After investing billions of dollars in the Chinese market, and failing to turn a profit, Uber China is merging with its biggest competition in the region, Didi Chuxing. This deal, which is set to grow Didi’s valuation to a healthy $35 billion, will improve profitability as the two companies will be able to combine their research, development, and marketing efforts.
As a result of the merger, Uber China’s investors will gain 20% of the newly-merged company. Uber China is a join effort between Uber’s parent company, self-driving car brand Baidu, and others. Also as part of the deal Didi Chuxing will invest $1 billion in Uber global, putting it at a $65 billion valuation.
In a blog post circulating on Chinese social media, CEO Travis Kalanick announced the new deal:
Today we’re announcing our intention to merge Uber China with Didi Chuxing.
Three years ago I traveled to China with a small group of people to see if we might be able to launch Uber there. It was an ambitious idea, given that we were a relatively small start-up and no one there had ever heard of the company. Most of the people we asked for advice thought we were naive, crazy, or both.
I came away with a different view. First, China is an amazing country and if you aspire to make “transportation as reliable as running water, everywhere for everyone,” you can’t ignore a fifth of the world’s population. And second, as an entrepreneur, if you have the opportunity to build both Amazon and Alibaba at the same time, you’d be crazy not to try.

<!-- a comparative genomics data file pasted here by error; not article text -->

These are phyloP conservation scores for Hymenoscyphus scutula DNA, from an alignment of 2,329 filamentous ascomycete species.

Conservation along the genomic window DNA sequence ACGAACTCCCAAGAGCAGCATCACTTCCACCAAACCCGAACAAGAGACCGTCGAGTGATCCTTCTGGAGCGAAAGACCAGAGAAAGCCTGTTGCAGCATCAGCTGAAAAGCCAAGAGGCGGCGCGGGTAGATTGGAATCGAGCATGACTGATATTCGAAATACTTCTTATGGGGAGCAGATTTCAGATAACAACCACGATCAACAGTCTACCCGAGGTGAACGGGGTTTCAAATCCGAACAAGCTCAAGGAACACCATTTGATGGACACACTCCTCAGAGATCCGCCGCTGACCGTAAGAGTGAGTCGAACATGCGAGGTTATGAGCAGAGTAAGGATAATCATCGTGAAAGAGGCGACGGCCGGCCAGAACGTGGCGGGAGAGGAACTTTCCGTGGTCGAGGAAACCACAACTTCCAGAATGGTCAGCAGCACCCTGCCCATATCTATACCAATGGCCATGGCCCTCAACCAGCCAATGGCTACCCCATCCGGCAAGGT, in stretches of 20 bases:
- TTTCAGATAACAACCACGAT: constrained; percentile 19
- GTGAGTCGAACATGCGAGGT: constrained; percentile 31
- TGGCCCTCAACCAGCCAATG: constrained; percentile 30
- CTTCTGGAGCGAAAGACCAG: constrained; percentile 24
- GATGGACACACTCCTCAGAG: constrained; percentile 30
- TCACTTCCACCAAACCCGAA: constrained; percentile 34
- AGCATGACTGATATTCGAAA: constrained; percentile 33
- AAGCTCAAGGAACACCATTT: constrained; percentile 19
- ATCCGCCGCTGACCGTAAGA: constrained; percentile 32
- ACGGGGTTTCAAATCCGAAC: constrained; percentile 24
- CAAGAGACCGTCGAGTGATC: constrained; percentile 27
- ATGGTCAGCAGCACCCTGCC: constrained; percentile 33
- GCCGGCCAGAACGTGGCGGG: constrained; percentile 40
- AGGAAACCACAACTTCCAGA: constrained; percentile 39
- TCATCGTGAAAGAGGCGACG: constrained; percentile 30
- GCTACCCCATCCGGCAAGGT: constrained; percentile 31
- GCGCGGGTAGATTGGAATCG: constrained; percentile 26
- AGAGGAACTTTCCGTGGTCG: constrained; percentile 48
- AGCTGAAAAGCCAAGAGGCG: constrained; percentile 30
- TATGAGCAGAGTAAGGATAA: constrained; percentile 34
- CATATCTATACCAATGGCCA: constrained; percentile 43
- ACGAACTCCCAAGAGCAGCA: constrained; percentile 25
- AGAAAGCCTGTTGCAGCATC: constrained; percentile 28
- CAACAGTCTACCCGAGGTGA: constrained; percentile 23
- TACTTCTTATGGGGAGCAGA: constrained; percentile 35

Fast forward to today and Uber China — in just two years — has exceeded even my wildest dreams. We’ve grown super fast and are now doing more than 150 million trips a month. This is no small feat given that most U.S. technology companies struggle to crack the code there. That’s why I’m so proud of what our amazing China team has accomplished.
However, as an entrepreneur, I’ve learned that being successful is about listening to your head as well as following your heart. Uber and Didi Chuxing are investing billions of dollars in China and both companies have yet to turn a profit there. Getting to profitability is the only way to build a sustainable business that can best serve Chinese riders, drivers and cities over the long term.
I have no doubt that Uber China and Didi Chuxing will be stronger together. That’s why I’m so excited about our future, both in China — a country which has been incredibly open to innovation in our industry — and the rest of the world, where ridesharing is increasingly becoming a credible alternative to car ownership.
Bracing for self-driving impact?
What isn’t immediately clear is how this new company will factor in to Uber’s long-time plan to phase in autonomous vehicles into its fleet. Baidu, which is one of Uber China’s investors, is already working on a strategy to deploy self-driving tours around China to aid tourists in sightseeing. It has long been speculated that Uber’s efforts to ramp up its autonomous vehicle program in China would be largely aided by the Chinese search giant, a plan that could extend into the new merged business.
Among Didi Chuxing’s biggest investors is Apple, a company long rumored to be developing its own self-driving car. With these different companies coming together, it’s clear that Didi is a company that investors in the automotive and ridesharing realm are going to be watching a lot more closely.